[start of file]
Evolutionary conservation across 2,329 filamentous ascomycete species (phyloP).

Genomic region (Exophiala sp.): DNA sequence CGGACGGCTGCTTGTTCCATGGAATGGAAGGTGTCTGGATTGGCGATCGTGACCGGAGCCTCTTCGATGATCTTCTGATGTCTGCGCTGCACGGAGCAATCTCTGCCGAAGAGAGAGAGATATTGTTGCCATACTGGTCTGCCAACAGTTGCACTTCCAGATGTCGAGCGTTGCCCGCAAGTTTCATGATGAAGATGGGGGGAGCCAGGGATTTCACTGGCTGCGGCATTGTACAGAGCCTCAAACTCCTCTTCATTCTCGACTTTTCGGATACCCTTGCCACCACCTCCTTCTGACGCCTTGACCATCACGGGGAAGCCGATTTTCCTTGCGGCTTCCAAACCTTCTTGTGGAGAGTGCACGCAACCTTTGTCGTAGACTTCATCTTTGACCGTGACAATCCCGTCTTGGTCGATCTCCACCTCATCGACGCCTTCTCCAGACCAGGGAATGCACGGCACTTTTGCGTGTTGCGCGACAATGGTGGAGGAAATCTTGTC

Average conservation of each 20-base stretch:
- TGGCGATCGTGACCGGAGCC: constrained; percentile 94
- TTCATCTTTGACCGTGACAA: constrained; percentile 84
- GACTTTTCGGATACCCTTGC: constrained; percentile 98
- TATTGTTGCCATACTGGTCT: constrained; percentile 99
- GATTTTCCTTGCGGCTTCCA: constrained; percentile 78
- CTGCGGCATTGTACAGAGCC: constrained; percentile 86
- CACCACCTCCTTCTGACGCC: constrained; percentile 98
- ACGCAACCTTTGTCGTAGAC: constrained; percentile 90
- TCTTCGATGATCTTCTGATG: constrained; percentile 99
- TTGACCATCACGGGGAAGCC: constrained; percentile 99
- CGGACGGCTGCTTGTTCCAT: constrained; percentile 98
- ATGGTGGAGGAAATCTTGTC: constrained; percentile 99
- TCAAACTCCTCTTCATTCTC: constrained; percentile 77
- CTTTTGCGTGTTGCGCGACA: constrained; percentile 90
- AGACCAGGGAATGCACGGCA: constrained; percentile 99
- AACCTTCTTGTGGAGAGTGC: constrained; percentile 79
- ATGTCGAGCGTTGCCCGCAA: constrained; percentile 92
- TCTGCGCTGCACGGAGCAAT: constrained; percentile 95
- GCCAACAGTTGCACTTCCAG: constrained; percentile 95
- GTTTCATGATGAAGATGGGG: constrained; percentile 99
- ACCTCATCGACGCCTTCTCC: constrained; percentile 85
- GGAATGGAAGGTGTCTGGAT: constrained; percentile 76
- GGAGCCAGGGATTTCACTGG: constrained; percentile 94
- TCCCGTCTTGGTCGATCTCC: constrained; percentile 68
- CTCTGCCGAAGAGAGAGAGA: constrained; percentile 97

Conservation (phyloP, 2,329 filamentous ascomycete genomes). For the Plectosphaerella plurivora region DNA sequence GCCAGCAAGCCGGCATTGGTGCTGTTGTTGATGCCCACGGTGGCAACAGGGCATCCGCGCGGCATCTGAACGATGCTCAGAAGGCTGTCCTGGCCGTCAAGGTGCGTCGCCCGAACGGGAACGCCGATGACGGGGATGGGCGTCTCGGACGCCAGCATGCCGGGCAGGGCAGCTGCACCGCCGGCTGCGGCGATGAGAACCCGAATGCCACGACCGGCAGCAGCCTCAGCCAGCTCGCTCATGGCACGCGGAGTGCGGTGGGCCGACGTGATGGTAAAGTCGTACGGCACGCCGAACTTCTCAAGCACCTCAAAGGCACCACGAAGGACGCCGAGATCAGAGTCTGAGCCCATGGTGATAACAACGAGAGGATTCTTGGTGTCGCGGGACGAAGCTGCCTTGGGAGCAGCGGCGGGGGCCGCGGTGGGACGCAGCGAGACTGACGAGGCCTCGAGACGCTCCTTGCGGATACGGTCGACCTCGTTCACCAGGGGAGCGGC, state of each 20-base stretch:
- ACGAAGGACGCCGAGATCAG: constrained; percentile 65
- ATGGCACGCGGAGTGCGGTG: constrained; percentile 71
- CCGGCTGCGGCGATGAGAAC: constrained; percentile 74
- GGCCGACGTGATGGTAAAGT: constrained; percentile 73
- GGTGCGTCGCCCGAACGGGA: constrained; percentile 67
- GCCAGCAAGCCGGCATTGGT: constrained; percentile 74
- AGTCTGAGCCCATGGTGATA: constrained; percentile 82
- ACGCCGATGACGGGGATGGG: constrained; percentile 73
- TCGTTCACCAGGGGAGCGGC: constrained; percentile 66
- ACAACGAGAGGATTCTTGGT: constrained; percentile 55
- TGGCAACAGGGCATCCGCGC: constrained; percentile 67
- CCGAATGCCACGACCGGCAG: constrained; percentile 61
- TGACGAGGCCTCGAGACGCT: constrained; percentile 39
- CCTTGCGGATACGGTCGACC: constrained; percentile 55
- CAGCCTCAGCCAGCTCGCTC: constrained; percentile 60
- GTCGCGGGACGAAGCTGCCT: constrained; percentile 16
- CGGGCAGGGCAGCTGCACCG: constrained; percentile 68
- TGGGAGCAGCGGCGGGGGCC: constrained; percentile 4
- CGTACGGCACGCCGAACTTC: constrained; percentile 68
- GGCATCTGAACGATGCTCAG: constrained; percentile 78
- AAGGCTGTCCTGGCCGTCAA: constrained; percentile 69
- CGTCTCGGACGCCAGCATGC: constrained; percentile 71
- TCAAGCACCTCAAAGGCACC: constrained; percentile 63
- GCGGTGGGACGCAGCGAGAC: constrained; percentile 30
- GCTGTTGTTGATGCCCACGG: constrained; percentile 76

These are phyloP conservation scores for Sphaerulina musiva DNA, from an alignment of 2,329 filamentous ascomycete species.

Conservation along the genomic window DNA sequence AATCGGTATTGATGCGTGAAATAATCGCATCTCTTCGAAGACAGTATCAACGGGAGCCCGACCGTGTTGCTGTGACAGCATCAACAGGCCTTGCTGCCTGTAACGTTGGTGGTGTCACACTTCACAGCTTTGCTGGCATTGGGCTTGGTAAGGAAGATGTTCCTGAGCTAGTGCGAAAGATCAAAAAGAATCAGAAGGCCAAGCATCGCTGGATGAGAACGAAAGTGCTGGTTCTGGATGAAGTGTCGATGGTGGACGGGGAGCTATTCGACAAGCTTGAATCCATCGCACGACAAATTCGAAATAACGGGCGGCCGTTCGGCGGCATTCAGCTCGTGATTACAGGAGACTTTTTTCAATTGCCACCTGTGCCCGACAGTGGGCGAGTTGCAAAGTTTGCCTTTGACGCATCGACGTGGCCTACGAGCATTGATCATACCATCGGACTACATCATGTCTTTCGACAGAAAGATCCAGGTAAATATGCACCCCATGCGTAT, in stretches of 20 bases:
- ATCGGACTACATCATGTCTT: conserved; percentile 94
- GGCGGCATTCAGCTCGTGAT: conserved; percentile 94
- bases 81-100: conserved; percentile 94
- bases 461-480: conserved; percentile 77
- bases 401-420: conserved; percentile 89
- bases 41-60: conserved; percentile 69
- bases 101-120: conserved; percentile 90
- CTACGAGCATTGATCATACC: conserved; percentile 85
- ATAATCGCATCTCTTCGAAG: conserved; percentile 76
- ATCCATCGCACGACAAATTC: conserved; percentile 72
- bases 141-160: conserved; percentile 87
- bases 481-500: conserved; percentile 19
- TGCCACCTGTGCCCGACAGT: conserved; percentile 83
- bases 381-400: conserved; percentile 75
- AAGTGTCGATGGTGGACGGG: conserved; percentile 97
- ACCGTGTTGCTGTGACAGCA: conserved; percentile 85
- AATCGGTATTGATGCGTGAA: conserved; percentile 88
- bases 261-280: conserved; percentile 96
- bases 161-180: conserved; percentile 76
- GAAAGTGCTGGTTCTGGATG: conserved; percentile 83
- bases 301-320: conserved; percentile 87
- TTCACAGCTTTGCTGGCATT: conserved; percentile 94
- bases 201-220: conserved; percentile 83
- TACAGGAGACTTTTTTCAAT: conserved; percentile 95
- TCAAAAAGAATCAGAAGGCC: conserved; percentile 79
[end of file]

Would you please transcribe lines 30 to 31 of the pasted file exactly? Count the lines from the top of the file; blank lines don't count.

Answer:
- ACGAAGGACGCCGAGATCAG: constrained; percentile 65
- ATGGCACGCGGAGTGCGGTG: constrained; percentile 71